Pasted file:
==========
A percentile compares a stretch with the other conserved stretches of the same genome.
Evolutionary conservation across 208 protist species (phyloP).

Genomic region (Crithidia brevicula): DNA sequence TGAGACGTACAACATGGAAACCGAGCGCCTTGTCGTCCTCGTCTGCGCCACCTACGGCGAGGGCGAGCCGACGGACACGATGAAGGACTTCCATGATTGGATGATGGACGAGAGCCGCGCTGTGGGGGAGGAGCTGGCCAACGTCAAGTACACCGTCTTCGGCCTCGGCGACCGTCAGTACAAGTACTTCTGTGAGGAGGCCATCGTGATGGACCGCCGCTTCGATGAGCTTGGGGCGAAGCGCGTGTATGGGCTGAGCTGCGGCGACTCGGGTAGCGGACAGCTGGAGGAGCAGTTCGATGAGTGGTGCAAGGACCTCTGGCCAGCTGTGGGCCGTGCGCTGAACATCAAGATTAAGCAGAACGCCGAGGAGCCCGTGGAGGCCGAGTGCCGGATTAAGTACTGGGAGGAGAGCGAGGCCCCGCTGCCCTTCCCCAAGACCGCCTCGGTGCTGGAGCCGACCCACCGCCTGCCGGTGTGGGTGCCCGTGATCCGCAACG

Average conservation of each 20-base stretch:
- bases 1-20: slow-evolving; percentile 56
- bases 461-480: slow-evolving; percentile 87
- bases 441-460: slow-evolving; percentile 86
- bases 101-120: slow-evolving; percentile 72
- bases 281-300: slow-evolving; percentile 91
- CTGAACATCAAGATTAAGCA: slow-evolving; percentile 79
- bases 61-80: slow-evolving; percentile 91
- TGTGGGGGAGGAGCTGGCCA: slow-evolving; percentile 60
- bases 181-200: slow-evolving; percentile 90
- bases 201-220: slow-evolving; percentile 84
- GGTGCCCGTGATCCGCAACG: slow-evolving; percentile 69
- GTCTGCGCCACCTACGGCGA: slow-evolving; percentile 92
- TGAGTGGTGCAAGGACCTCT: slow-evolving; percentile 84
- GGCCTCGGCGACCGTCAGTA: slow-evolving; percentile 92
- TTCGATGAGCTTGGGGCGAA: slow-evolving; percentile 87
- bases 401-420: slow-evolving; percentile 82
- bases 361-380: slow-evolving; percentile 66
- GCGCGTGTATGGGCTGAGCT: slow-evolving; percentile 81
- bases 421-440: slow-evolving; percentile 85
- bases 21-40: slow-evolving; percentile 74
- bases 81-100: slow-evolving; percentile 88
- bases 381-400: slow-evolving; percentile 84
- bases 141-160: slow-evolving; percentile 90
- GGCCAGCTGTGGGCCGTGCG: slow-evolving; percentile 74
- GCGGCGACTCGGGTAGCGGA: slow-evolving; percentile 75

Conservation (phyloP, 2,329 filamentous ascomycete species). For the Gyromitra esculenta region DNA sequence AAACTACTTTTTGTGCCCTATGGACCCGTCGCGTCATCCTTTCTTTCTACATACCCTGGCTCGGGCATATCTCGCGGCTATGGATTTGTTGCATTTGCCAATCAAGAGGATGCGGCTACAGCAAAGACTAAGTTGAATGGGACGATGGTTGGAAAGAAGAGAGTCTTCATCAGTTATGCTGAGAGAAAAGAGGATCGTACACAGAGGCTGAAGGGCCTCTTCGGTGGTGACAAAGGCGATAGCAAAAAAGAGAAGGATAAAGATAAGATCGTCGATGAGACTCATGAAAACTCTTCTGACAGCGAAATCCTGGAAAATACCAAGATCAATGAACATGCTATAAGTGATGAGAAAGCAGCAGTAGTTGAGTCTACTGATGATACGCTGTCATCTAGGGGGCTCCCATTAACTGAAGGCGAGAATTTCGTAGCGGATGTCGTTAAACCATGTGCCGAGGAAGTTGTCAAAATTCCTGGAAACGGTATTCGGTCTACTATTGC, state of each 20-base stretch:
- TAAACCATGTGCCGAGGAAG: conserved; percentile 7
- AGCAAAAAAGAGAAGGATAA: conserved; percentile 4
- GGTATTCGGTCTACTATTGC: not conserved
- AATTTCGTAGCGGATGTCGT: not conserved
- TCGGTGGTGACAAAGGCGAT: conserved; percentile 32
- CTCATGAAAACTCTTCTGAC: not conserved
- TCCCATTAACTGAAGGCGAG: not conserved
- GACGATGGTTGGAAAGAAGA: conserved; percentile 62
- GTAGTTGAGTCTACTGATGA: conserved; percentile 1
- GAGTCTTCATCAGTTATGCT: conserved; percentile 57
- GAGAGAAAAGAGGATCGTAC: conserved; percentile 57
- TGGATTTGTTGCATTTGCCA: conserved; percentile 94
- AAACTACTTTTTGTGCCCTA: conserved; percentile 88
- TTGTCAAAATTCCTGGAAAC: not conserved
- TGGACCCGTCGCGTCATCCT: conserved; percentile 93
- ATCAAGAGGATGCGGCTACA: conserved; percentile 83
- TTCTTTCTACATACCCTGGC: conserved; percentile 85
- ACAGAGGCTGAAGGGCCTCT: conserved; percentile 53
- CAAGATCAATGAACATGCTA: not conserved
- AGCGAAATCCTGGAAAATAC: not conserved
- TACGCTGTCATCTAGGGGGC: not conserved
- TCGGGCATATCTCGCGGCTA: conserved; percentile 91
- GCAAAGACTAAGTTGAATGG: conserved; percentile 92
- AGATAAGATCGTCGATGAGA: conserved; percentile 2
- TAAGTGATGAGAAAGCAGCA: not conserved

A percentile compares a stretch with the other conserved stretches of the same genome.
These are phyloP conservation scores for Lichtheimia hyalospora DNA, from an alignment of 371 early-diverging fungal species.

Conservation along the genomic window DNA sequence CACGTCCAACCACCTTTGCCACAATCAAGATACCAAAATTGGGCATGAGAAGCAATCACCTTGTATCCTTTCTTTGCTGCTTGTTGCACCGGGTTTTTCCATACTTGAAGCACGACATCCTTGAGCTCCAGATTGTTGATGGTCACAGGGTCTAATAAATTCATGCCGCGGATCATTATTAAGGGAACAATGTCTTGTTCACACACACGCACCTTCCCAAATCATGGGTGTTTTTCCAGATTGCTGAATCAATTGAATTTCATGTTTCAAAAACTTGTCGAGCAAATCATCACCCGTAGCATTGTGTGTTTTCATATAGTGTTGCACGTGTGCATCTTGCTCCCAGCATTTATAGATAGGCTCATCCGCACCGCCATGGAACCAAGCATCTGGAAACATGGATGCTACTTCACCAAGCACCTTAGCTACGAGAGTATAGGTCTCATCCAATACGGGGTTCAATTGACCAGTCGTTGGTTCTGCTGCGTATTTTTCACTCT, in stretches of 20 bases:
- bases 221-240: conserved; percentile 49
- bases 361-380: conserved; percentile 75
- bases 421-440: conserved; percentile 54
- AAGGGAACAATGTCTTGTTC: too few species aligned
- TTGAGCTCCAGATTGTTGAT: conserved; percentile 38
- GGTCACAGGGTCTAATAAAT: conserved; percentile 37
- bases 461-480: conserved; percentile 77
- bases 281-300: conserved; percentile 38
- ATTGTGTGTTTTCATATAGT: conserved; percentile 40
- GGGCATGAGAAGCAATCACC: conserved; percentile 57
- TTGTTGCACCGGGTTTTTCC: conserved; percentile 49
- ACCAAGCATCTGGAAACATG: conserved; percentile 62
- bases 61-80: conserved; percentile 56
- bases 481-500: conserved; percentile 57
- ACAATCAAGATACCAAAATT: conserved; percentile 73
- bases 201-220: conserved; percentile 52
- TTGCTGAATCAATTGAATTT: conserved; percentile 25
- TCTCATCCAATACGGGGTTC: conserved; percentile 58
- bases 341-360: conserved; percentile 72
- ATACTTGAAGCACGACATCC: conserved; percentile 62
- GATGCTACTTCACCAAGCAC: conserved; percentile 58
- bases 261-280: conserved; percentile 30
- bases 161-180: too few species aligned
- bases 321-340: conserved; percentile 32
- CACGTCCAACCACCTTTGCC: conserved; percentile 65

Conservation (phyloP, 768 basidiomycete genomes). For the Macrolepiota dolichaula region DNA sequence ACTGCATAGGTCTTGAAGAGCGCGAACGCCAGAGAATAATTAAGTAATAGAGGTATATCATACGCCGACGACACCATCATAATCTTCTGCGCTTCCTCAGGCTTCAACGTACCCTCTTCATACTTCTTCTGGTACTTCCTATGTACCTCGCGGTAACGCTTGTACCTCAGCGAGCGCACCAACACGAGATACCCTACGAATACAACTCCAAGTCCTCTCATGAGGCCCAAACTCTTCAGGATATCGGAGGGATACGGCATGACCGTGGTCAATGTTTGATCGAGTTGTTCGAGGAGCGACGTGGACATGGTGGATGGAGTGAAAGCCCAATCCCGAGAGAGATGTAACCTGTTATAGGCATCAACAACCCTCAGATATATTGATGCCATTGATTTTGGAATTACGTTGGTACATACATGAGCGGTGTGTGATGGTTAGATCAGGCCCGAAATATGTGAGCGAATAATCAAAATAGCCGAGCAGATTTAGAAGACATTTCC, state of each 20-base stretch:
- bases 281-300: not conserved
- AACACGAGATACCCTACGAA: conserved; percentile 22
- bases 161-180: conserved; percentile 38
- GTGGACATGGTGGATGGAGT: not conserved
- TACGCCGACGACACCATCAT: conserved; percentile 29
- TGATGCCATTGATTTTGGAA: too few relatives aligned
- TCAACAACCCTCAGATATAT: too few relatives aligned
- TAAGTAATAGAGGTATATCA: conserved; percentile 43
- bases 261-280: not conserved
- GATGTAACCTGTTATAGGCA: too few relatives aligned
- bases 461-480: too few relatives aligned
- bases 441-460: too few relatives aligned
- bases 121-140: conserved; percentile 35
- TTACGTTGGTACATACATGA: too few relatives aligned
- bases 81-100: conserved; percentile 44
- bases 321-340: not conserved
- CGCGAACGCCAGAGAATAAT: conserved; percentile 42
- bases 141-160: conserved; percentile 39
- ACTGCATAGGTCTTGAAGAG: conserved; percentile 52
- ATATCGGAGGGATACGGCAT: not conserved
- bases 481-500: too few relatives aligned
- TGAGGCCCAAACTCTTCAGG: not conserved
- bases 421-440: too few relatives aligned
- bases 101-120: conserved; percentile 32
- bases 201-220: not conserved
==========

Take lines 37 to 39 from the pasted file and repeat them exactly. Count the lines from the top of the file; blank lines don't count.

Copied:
- TCCCATTAACTGAAGGCGAG: not conserved
- GACGATGGTTGGAAAGAAGA: conserved; percentile 62
- GTAGTTGAGTCTACTGATGA: conserved; percentile 1